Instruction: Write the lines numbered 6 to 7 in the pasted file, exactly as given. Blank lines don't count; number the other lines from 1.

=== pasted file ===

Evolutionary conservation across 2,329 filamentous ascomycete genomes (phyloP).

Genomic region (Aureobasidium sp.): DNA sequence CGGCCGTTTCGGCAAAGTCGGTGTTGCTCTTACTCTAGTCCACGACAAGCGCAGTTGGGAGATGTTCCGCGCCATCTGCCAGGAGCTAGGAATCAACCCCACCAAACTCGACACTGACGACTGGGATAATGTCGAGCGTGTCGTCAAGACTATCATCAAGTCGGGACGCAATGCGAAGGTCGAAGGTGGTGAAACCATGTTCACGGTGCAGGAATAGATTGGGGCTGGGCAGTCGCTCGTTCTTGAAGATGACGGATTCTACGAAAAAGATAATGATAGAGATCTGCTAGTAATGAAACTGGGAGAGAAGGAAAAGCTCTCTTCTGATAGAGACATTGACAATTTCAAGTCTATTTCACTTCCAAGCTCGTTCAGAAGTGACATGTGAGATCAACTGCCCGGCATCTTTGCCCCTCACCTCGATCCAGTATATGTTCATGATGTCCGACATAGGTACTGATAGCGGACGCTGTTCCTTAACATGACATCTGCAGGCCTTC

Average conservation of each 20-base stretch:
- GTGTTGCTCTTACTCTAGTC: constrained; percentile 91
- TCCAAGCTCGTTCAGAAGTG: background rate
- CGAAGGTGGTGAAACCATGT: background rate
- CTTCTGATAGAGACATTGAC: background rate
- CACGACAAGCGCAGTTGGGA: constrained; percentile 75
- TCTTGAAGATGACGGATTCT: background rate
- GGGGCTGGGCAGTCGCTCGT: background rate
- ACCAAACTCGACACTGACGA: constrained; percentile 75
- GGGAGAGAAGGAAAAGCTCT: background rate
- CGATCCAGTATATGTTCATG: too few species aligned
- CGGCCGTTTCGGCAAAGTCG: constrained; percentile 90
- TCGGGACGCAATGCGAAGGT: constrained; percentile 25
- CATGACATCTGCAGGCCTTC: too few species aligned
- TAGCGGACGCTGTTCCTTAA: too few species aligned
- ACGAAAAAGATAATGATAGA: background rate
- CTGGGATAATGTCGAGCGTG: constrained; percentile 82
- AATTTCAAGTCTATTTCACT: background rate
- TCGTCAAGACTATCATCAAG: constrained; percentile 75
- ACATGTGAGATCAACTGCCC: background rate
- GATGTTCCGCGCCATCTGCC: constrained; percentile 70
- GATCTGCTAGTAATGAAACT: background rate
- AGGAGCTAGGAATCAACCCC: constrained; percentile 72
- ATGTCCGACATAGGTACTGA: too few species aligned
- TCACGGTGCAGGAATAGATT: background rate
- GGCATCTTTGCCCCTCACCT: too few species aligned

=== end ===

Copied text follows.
- CGAAGGTGGTGAAACCATGT: background rate
- CTTCTGATAGAGACATTGAC: background rate